Oliver: It's following what I've just said Scott, really. So it's more people trying to be too innovative, in a sense. It's people thinking too big. You don't need to have this killer idea that's gonna be completely new, and it's gonna affect the whole business, especially if you're within a big business. As I said, innovation can be a small thing. And I think that the common mistake is people think that innovation has to be a complete change and completely brand new that comes in. It doesn't at all. Innovation can be someone else's idea. Absolutely, it could have already been done. It could already be a process in another business that your mate has just told you about. It doesn't matter. It's still innovative, and if you introduce it to your business, it's still a new idea within your business. It doesn't need to be brand new, out of this world, kind of like innovative thought that's going to change the scale of digital and transformation. It doesn't need to be that at all. It can be something small, it can be something that's already been created. It's just using it in the right way.

And I think the common mistake is people think that when people hear the word innovation, they think it has to be something new, swanky, and completely creative and it doesn't at all. I think that to me, is the biggest common mistake that people make, really. What about you? What do you think a mistake is within innovation?

Scott: I totally agree. I mean, I think one thing that goes hand in hand with that is is not testing enough throughout change as well. Again, going back to these big programmes of change, things get implemented in the wrong way, far too late. Or at least, we realise it far too late. And I think just having a framework and a goal in mind at the start before you factor in any work, knowing what you're going to be testing against, whether that's, you know, I'm going to be testing how many more customers, I get your door, we'll be testing much more revenue we get at the end of the month, having those, KPIs almost, in mind will help you, and every small change you make should be evaluated. And you'll know whether you're on the right path. And if you're not, that's fine. You know, you can divert your costs from there. But it's much better to test and prove that out early in the process, rather than late.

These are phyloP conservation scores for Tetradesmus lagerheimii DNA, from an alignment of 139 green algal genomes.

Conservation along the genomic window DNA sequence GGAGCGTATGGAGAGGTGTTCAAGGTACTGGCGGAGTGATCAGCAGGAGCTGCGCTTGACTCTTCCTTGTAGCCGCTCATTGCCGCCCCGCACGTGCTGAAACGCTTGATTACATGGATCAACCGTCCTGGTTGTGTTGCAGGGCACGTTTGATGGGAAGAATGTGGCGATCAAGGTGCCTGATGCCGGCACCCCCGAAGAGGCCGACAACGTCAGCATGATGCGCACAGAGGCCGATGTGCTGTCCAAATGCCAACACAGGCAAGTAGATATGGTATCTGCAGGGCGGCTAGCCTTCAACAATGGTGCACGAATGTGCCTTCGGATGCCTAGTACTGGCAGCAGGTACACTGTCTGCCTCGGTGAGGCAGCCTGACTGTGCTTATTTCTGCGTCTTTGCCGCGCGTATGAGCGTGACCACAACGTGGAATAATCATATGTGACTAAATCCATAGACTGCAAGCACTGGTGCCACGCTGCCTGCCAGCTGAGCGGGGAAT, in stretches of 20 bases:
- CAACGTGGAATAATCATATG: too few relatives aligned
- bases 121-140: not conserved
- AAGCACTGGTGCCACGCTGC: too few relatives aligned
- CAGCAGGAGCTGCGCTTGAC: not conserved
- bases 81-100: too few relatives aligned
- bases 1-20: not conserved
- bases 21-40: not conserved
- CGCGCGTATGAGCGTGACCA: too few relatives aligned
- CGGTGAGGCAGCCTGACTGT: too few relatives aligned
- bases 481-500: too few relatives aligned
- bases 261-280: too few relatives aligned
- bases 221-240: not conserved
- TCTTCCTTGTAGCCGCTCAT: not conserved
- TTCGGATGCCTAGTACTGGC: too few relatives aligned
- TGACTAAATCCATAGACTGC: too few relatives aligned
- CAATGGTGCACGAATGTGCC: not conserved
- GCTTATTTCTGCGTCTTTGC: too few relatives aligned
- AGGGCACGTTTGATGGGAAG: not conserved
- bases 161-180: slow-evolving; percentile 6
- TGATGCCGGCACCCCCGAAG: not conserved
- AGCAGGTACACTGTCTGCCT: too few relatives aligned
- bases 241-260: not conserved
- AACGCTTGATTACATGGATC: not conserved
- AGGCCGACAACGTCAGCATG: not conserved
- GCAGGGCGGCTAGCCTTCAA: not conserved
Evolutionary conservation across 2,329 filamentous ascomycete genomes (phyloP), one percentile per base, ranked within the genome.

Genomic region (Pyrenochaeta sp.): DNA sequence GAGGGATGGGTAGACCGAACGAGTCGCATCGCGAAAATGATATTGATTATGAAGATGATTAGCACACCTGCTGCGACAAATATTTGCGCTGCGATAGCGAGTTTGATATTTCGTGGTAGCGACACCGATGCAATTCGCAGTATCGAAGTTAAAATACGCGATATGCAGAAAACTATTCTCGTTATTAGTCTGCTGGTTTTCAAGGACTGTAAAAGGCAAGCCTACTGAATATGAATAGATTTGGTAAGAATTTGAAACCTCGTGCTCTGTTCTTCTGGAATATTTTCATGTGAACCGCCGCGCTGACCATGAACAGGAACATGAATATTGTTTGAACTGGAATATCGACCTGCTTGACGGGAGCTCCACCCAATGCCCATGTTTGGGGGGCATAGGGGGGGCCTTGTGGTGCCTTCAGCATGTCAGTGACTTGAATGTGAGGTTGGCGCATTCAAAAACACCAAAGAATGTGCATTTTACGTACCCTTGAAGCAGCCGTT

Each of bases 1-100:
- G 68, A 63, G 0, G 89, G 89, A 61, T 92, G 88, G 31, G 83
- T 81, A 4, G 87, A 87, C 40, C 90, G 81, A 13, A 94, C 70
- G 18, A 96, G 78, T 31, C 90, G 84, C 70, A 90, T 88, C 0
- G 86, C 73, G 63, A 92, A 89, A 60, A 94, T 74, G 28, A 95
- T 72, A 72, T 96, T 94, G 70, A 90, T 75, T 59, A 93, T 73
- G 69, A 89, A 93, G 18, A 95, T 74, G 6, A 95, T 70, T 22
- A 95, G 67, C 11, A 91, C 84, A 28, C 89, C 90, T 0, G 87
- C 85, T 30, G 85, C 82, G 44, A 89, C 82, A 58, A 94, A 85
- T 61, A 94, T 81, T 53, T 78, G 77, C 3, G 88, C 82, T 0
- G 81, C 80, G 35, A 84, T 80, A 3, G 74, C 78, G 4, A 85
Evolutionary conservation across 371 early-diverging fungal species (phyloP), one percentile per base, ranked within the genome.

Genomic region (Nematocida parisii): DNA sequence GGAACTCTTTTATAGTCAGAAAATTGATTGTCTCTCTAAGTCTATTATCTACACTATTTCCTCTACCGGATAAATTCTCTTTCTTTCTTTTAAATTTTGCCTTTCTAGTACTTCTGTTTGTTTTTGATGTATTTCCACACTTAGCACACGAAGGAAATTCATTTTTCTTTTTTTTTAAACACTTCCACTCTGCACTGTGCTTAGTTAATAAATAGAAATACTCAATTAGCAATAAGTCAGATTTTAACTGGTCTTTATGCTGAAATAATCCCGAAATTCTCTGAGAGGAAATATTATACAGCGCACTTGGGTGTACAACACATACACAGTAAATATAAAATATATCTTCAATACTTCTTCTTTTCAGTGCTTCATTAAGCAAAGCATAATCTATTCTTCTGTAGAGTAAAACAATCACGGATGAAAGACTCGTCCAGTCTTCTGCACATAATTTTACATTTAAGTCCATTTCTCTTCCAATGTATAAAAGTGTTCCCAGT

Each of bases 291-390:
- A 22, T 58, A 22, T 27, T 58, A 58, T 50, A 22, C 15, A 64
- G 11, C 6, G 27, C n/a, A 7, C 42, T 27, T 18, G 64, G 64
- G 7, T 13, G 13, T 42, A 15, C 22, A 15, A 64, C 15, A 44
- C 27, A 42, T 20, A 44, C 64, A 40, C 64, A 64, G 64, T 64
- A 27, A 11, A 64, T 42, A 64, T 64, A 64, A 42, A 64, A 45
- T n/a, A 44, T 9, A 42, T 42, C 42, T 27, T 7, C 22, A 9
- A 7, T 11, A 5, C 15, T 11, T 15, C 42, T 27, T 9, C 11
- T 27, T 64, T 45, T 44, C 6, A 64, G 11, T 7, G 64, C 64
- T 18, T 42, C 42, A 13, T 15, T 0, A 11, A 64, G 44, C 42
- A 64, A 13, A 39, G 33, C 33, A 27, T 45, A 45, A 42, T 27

Oliver: Hundred percent Scott, and like you said, a key word there is evaluate. Constantly evaluate yourself, evaluate your work, and, you know, have other people evaluate as well. Get involved and I'd get other people to get involved in your ideas, really. Get people to have a say in your ideas. At the end of the day, that's who you're building it for, you're not building it for yourself really, and everyone else. So the more people to get involved in saying something, you know, the better, because you can find innovation there as well. I mean, you know, someone will come out with a creative idea, and it will start sparking off your idea, your mind, as well, get your creative juices flowing. And that's kind of what you want, really. So definitely, definitely keep evaluating. That's a big thing I'll always say is, send your work out as much as you can. Test it, evaluate it.

Scott: Yeah, completely agree.

Oliver: Innovation is great when it's used. Don't be scared of it and don't make it too big in your mind. At the end of the day innovation can come from anywhere and it can be really small, but it's very important for businesses. Overall, we've been talking about I think it's very important to have that pro-innovation culture and get it, especially within small businesses, get it set in early on. And I think the you know, the key thing for us really and for you guys as well, if you're are starting a small businesses is to get that culture of pro-innovation early, and not to be scared of innovation. Innovation is so important to the development of your company, and it's so important to continuously keep with this ever evolving digital world.

Scott: Yeah, that's a great point.

Oliver: So yeah, just want to say thanks for listening, guys, and we hope to catch you in next episode.

Scott: See you soon.

Written by

Scott Gulliver

Scott Gulliver is the Director of Fluff Software, a software development company based in the South West of England. Scott has been helping large companies to implement software and technology, with a particular focus on digital transformation over the past decade.

written by
Part One

Part TWO



Written by

Scott Gulliver

Scott Gulliver is the Director of Fluff Software, a software development company based in the South West of England. Scott has been helping large companies to implement software and technology, with a particular focus on digital transformation over the past decade.